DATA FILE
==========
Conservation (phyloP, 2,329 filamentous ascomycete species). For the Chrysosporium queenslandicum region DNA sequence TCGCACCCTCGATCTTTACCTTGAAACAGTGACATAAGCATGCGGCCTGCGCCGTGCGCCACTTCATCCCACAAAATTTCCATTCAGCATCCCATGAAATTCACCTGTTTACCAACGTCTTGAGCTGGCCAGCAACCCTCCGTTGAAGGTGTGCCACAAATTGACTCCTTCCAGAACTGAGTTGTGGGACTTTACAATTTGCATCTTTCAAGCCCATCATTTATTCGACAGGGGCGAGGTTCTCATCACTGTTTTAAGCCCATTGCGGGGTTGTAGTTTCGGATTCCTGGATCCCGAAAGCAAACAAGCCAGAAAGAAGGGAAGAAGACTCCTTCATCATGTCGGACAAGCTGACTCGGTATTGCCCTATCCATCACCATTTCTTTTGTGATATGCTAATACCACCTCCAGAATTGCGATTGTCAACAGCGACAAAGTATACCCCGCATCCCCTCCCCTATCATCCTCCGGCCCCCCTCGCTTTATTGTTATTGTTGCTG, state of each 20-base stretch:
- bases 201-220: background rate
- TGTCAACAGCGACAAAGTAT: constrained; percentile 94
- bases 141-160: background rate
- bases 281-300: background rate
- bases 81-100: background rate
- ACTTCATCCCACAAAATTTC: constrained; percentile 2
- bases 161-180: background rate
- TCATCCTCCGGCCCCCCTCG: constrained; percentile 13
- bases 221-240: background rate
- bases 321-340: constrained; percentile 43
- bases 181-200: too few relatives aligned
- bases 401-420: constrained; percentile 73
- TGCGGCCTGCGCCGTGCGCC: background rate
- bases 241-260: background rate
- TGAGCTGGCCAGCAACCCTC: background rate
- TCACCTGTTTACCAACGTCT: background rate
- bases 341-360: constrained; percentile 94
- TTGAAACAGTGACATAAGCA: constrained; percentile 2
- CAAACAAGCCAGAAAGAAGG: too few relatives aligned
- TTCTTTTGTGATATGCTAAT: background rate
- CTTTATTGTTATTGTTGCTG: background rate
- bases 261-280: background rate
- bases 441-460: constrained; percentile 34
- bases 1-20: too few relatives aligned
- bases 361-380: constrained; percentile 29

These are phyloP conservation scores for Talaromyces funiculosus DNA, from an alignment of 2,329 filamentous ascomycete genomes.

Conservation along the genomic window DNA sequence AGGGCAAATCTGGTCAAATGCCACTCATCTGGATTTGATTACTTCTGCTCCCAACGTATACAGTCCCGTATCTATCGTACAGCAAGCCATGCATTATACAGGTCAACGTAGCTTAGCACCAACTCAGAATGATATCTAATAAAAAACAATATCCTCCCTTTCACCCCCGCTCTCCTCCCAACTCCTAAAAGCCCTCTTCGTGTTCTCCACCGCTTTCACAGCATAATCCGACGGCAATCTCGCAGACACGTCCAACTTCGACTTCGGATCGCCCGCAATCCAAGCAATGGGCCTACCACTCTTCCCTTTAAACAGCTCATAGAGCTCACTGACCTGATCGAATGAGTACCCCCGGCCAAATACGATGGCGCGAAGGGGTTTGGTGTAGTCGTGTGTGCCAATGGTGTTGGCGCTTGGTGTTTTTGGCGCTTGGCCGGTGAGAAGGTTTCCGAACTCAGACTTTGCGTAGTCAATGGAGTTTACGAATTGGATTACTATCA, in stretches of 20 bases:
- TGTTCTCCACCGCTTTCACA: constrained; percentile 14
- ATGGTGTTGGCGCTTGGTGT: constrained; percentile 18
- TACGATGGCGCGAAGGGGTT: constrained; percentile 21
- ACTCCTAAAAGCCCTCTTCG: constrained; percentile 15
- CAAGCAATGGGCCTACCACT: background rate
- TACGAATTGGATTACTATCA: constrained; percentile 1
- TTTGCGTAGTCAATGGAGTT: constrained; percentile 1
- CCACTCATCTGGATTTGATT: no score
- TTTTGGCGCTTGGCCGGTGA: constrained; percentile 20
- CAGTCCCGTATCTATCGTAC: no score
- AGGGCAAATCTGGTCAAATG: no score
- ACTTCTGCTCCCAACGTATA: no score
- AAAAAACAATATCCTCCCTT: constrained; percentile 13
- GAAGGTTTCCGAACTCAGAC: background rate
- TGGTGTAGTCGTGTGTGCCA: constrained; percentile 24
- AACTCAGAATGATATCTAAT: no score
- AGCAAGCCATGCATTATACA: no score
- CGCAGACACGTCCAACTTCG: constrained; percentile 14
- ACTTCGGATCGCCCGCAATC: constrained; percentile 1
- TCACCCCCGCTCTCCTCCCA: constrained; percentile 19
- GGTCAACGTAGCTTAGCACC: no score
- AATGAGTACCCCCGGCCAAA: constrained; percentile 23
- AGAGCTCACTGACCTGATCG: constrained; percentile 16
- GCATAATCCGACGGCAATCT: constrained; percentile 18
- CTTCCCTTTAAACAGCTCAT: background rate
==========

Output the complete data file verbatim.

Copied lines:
Conservation (phyloP, 2,329 filamentous ascomycete species). For the Chrysosporium queenslandicum region DNA sequence TCGCACCCTCGATCTTTACCTTGAAACAGTGACATAAGCATGCGGCCTGCGCCGTGCGCCACTTCATCCCACAAAATTTCCATTCAGCATCCCATGAAATTCACCTGTTTACCAACGTCTTGAGCTGGCCAGCAACCCTCCGTTGAAGGTGTGCCACAAATTGACTCCTTCCAGAACTGAGTTGTGGGACTTTACAATTTGCATCTTTCAAGCCCATCATTTATTCGACAGGGGCGAGGTTCTCATCACTGTTTTAAGCCCATTGCGGGGTTGTAGTTTCGGATTCCTGGATCCCGAAAGCAAACAAGCCAGAAAGAAGGGAAGAAGACTCCTTCATCATGTCGGACAAGCTGACTCGGTATTGCCCTATCCATCACCATTTCTTTTGTGATATGCTAATACCACCTCCAGAATTGCGATTGTCAACAGCGACAAAGTATACCCCGCATCCCCTCCCCTATCATCCTCCGGCCCCCCTCGCTTTATTGTTATTGTTGCTG, state of each 20-base stretch:
- bases 201-220: background rate
- TGTCAACAGCGACAAAGTAT: constrained; percentile 94
- bases 141-160: background rate
- bases 281-300: background rate
- bases 81-100: background rate
- ACTTCATCCCACAAAATTTC: constrained; percentile 2
- bases 161-180: background rate
- TCATCCTCCGGCCCCCCTCG: constrained; percentile 13
- bases 221-240: background rate
- bases 321-340: constrained; percentile 43
- bases 181-200: too few relatives aligned
- bases 401-420: constrained; percentile 73
- TGCGGCCTGCGCCGTGCGCC: background rate
- bases 241-260: background rate
- TGAGCTGGCCAGCAACCCTC: background rate
- TCACCTGTTTACCAACGTCT: background rate
- bases 341-360: constrained; percentile 94
- TTGAAACAGTGACATAAGCA: constrained; percentile 2
- CAAACAAGCCAGAAAGAAGG: too few relatives aligned
- TTCTTTTGTGATATGCTAAT: background rate
- CTTTATTGTTATTGTTGCTG: background rate
- bases 261-280: background rate
- bases 441-460: constrained; percentile 34
- bases 1-20: too few relatives aligned
- bases 361-380: constrained; percentile 29

These are phyloP conservation scores for Talaromyces funiculosus DNA, from an alignment of 2,329 filamentous ascomycete genomes.

Conservation along the genomic window DNA sequence AGGGCAAATCTGGTCAAATGCCACTCATCTGGATTTGATTACTTCTGCTCCCAACGTATACAGTCCCGTATCTATCGTACAGCAAGCCATGCATTATACAGGTCAACGTAGCTTAGCACCAACTCAGAATGATATCTAATAAAAAACAATATCCTCCCTTTCACCCCCGCTCTCCTCCCAACTCCTAAAAGCCCTCTTCGTGTTCTCCACCGCTTTCACAGCATAATCCGACGGCAATCTCGCAGACACGTCCAACTTCGACTTCGGATCGCCCGCAATCCAAGCAATGGGCCTACCACTCTTCCCTTTAAACAGCTCATAGAGCTCACTGACCTGATCGAATGAGTACCCCCGGCCAAATACGATGGCGCGAAGGGGTTTGGTGTAGTCGTGTGTGCCAATGGTGTTGGCGCTTGGTGTTTTTGGCGCTTGGCCGGTGAGAAGGTTTCCGAACTCAGACTTTGCGTAGTCAATGGAGTTTACGAATTGGATTACTATCA, in stretches of 20 bases:
- TGTTCTCCACCGCTTTCACA: constrained; percentile 14
- ATGGTGTTGGCGCTTGGTGT: constrained; percentile 18
- TACGATGGCGCGAAGGGGTT: constrained; percentile 21
- ACTCCTAAAAGCCCTCTTCG: constrained; percentile 15
- CAAGCAATGGGCCTACCACT: background rate
- TACGAATTGGATTACTATCA: constrained; percentile 1
- TTTGCGTAGTCAATGGAGTT: constrained; percentile 1
- CCACTCATCTGGATTTGATT: no score
- TTTTGGCGCTTGGCCGGTGA: constrained; percentile 20
- CAGTCCCGTATCTATCGTAC: no score
- AGGGCAAATCTGGTCAAATG: no score
- ACTTCTGCTCCCAACGTATA: no score
- AAAAAACAATATCCTCCCTT: constrained; percentile 13
- GAAGGTTTCCGAACTCAGAC: background rate
- TGGTGTAGTCGTGTGTGCCA: constrained; percentile 24
- AACTCAGAATGATATCTAAT: no score
- AGCAAGCCATGCATTATACA: no score
- CGCAGACACGTCCAACTTCG: constrained; percentile 14
- ACTTCGGATCGCCCGCAATC: constrained; percentile 1
- TCACCCCCGCTCTCCTCCCA: constrained; percentile 19
- GGTCAACGTAGCTTAGCACC: no score
- AATGAGTACCCCCGGCCAAA: constrained; percentile 23
- AGAGCTCACTGACCTGATCG: constrained; percentile 16
- GCATAATCCGACGGCAATCT: constrained; percentile 18
- CTTCCCTTTAAACAGCTCAT: background rate